An oral surgery office in a multi-tenant building has requirements beyond those of an office for general dentistry. For example, both building and site must accommodate separation of entrances for arrival and departure of surgery patients. Drawings shown here assessed feasibility of a particular site for a developer who is an oral surgeon; consequently a mult-tenant building could be designed around the needs of his office.
Which is designed first, building or site? Answer: both – especially for oral surgery office. This question is similar to: “Do you design a dental office from inside out or from outside in?” Same answer: both. You design everything at once, but only in a sketchy way at first. The goal is quickly to get a simple overall picture of building and site. The picture should describe site layout, building interior, and character of the building shell. So what is the first step — visit the site?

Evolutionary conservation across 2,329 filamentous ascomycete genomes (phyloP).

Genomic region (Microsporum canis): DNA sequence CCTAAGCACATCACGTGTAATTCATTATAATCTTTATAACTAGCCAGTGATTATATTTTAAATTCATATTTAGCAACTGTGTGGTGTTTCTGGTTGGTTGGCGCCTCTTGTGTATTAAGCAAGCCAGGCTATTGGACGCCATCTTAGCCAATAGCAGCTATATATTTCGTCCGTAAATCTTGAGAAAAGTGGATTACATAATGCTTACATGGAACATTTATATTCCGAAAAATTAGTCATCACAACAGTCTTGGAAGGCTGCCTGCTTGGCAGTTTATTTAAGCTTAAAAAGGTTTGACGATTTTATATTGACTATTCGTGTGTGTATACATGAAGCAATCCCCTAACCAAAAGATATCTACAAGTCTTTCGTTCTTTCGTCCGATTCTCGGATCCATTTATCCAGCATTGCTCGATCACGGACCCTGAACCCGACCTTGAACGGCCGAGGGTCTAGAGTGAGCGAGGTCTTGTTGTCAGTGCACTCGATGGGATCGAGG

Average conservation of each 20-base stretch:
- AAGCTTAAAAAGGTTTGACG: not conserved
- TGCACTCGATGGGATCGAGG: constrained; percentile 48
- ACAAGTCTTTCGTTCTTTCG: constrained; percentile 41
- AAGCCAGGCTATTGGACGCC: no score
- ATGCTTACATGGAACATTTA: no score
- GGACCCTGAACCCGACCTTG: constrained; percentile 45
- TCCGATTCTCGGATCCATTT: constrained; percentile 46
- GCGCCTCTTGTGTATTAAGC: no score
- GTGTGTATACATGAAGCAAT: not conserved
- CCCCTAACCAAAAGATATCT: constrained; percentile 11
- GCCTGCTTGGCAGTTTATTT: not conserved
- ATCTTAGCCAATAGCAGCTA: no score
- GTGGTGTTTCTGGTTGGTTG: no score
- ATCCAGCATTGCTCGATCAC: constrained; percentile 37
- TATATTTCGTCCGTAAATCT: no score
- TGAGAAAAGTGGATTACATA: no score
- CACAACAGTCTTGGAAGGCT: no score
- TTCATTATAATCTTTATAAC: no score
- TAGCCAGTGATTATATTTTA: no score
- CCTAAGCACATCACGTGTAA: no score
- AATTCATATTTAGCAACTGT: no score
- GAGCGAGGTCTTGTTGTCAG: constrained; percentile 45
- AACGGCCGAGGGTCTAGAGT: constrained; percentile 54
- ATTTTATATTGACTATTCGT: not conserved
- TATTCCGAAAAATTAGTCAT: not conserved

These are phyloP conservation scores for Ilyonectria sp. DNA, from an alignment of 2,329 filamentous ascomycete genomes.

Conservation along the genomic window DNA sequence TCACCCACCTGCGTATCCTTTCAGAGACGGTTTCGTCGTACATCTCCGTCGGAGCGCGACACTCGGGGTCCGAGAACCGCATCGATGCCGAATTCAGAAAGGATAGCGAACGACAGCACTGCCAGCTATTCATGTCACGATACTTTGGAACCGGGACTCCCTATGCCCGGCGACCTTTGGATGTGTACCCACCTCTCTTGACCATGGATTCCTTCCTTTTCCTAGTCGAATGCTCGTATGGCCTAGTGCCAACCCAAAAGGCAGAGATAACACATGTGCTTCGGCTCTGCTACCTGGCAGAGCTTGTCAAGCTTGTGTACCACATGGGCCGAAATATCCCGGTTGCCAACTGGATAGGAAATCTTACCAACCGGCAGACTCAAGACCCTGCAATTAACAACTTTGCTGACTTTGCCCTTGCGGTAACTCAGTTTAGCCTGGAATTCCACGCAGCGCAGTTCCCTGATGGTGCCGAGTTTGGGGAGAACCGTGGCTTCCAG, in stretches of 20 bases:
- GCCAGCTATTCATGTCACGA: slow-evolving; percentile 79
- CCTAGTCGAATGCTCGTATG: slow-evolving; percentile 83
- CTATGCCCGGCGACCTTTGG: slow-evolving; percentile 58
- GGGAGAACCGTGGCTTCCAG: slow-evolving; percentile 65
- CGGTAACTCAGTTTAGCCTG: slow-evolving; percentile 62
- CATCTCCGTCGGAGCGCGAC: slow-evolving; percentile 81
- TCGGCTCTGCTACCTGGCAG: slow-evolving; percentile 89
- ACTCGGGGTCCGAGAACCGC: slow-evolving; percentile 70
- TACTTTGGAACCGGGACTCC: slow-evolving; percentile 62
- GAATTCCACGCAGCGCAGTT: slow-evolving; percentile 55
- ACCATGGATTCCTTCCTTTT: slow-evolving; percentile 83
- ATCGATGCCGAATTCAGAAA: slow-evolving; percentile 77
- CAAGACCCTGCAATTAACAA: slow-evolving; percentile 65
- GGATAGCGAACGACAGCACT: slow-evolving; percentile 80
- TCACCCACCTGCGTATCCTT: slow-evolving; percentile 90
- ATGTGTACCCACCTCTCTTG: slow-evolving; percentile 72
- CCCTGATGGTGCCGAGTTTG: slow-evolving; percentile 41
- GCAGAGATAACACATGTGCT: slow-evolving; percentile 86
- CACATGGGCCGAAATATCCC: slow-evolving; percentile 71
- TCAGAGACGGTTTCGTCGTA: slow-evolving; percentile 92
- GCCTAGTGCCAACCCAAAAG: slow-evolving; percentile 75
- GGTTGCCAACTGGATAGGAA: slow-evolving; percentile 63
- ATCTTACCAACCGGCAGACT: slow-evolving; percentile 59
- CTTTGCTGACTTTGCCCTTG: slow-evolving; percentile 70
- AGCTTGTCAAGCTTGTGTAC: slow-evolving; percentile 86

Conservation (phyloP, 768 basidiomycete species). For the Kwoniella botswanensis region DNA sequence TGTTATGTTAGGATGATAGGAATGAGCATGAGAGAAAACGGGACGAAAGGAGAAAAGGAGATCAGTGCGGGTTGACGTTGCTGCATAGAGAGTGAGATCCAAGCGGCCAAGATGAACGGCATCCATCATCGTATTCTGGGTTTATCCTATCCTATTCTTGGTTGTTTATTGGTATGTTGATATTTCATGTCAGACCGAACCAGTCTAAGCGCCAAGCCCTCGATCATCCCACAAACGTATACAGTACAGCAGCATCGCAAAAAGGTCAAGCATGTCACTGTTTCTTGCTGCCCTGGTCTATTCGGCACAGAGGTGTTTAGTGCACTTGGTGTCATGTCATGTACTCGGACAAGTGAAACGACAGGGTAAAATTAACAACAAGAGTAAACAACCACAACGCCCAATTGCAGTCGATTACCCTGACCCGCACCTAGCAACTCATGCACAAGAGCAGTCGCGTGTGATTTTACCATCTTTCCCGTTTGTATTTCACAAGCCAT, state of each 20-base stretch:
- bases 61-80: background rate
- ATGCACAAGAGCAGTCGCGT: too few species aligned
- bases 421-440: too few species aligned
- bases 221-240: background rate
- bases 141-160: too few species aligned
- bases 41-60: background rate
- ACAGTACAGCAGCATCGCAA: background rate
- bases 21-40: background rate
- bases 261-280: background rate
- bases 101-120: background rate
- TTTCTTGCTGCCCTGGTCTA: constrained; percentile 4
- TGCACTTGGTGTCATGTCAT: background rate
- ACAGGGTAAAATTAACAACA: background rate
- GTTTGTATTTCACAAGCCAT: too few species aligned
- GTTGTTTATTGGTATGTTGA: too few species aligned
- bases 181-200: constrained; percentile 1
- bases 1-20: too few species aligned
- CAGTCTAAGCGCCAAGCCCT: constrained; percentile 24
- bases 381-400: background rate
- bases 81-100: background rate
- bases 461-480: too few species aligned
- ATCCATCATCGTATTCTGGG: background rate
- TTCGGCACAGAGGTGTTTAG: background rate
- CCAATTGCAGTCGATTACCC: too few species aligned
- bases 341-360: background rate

A view from the Northeast corner of this property in Southern Minnesota shows one of the best features — a creatively landscaped storm water retention pond that is not part of the property. Though a trip to the site revealed the value of this amenity, it was not my first step. Before traveling anywhere, I study a survey and other technical information. Such preparation raises questions that can be answered by a visit, making better use of time. For this project, I sketched alternative layouts for building, parking, and landscape before leaving my office. This allowed me to test and confirm preliminary ideas on site. The alternative below made best use of the pond amenity.
- Site Development Sketch
Oral Surgery Office Building and Site Design typically balance building, parking, and landscape requirements enforced by city or county government agencies. In order to get a site plan approved, an architect must comply with zoning ordinances, community development guidelines, and building codes. The sketch above illustrates compliance. It is complemented by a development summary that answers questions agency officials are likely to ask. After Owner approval, I transmit sketch and summary to appropriate agencies for preliminary review. A formal site plan review process typically follows.
- Site Development Summary
Building Image: Technical information is complemented by an illustration showing building character. Inserting a 3D computer model of the building into the site photograph offers a preview of one design option.
- Building Image